Pitchforking God from the Universe
BY George Sim Johnston
March 14-20, 1999 Issue | Posted 3/14/99 at 1:00 PM
The hottest ticket in London this winter was not for a rock concert or the latest Tom Stoppard play, but for a debate entitled, “Has Science Killed the Soul?” Richard Dawkins, who holds the Chair of Public Understanding of Science at Oxford (endowed with Microsoft millions) drew a crowd of 2,300 to hear him discuss the death of the soul with the American evolutionary scientist Stephen Pinker.
It was not exactly a debate, since both men are fervent neoDarwinists who think that natural selection explains everything from the sonnets of Shakespeare to sliced bread. (They do not stop to consider whether the destruction of the unfit, which is what natural selection does, can explain the origin of the fit.) The evening was actually an evangelical rally of Darwinian triumphalism. What Dawkins and Pinker were proclaiming was the victory of science over religion, the pitchforking of God from the universe by men in white smocks.
Dawkins surprised nobody by affirming that science has indeed killed the soul. The idea that we are animated by an immortal spiritual substance is, according to Dawkins, “circular and non-productive” for a scientist. A biologist or physicist can dispense with the supernatural, and so, therefore, can everyone else.
This is a classic Dawkins argument, which can persuade only those who are not paying attention. What he is saying is that since a scientist does not use God as an explanation for anything, God therefore does not exist. But this is to confuse the very different jobs of scientist and theologian. A scientist deals with secondary causes. That is what scientific methodology is all about. But since a scientist never invokes a First Cause, that does not mean that there is no First Cause. This is an inadmissible leap of logic, but Dawkins gets away with it.
Pinker, the latest star on the pop-science circuit, agreed with Dawkins that the human conscience is no more than very complicated matter. The brain, like the Apollo spacecraft, is a complex device crammed with other complex devices. When we think, nothing is happening beyond a collection of chemical interactions. Thought and free will are nothing but matter in motion.
Pinker said nothing that we haven't heard already from crusading materialists in the scientific community. In fact, he and Dawkins are simply echoing Thomas Henry Huxley, Darwin's bulldog, who in 1874 said that the will and mind are the sheer results of molecular changes in the brain. Huxley believed that “we shall sooner or later arrive at a mechanical equivalent of consciousness.” Pinker likewise told the audience that he couldn't quite explain how the chemical reactions in the brain turn into thought but that it is only a matter of time until someone will.
But hold on — there was a question from the floor: Wasn't their argument a bit like saying that a TV program is created by the innards of a TV set, when we all know that it comes from elsewhere? In response, Dawkins cracked a joke and made an ex cathedra pronouncement about how evolution and not God explains everything. But he did not answer the question.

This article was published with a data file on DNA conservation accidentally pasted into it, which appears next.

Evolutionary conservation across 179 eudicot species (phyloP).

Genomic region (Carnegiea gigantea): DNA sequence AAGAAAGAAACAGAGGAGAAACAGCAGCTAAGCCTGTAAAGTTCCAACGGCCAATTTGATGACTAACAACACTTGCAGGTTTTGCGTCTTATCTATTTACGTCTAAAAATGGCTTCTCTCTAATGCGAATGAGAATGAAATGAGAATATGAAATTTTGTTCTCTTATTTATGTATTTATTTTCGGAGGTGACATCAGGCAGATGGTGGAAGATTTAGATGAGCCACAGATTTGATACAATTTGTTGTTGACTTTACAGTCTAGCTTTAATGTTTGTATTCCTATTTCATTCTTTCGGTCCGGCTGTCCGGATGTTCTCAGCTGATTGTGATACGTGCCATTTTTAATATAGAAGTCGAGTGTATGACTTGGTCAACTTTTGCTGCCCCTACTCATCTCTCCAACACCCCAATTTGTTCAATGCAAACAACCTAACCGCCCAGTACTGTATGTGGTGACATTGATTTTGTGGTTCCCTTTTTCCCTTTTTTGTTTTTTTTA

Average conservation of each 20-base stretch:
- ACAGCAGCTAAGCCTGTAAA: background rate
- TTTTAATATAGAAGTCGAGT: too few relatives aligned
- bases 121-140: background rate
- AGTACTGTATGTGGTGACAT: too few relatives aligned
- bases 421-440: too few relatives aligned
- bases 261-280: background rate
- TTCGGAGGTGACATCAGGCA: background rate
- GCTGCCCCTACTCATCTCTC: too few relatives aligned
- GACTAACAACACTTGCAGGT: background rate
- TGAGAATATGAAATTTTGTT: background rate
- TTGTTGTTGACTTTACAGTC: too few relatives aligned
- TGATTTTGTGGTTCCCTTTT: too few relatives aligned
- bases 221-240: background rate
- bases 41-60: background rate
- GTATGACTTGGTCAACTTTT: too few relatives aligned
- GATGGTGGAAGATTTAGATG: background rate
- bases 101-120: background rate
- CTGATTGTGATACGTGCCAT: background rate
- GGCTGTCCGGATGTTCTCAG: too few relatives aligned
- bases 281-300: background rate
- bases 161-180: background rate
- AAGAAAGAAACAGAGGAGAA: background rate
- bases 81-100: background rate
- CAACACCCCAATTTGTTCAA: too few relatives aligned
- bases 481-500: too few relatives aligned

What Dawkins and Pinker are peddling is not science, but anti-theism tricked up as science. It is an intellectual con game that gets wide play in the media. Both make sweeping statements about God without showing any sign of having spent three consecutive minutes thinking about the subject. There are at least three glaring anomalies in their arguments:
First, Dawkins and Pinker keep using words like “design” and “beauty” to describe the universe. But these words only make sense in a universe that is ordered and purposeful — that is, in a universe that points to the existence of a Creator. In using these theistically charged words, they are trying to have it both ways.
Second, they never acknowledge that evolutionary theory cannot answer the most fundamental question of all: Why is there a universe? Darwin cannot tell us how something came out of nothing. He can only tell us how something turned into something else, and his explanation even for that is not always convincing.
Third, if it is true that the mind is no more than an accidental whirl of atoms, then there is no such thing as free will. If that is the case, then we cannot trust any products of the mind, including the utterances of Dawkins and Pinker. Dawkins tells us that we are puppets of “selfish genes” whose only interest is survival. Fine. But who wants to listen to a puppet's discourse on metaphysics? The gene-driven motions of Dawkins' brain apparently have not revealed to him this elementary contradiction in his position.
This is the Achilles' heel of most modern philosophies. Their truth claims are self-canceling because they deny the existence of free will. If the will is not free, intellectual discourse is a dark and futile enterprise. Yet, the “scientific” nihilism of people like Dawkins and Pinker has become common cultural coin. That is one reason why Pope John Paul II had to issue an encyclical, Fides et Ratio, defending the traditional prerogatives of reason. One of the ironies of the closing of the millennium is that the Catholic Church finds itself the main defender of reason in the public square. Who would have thought it?
George Sim Johnston, a New York-based writer, is author of Did Darwin Get It Right?
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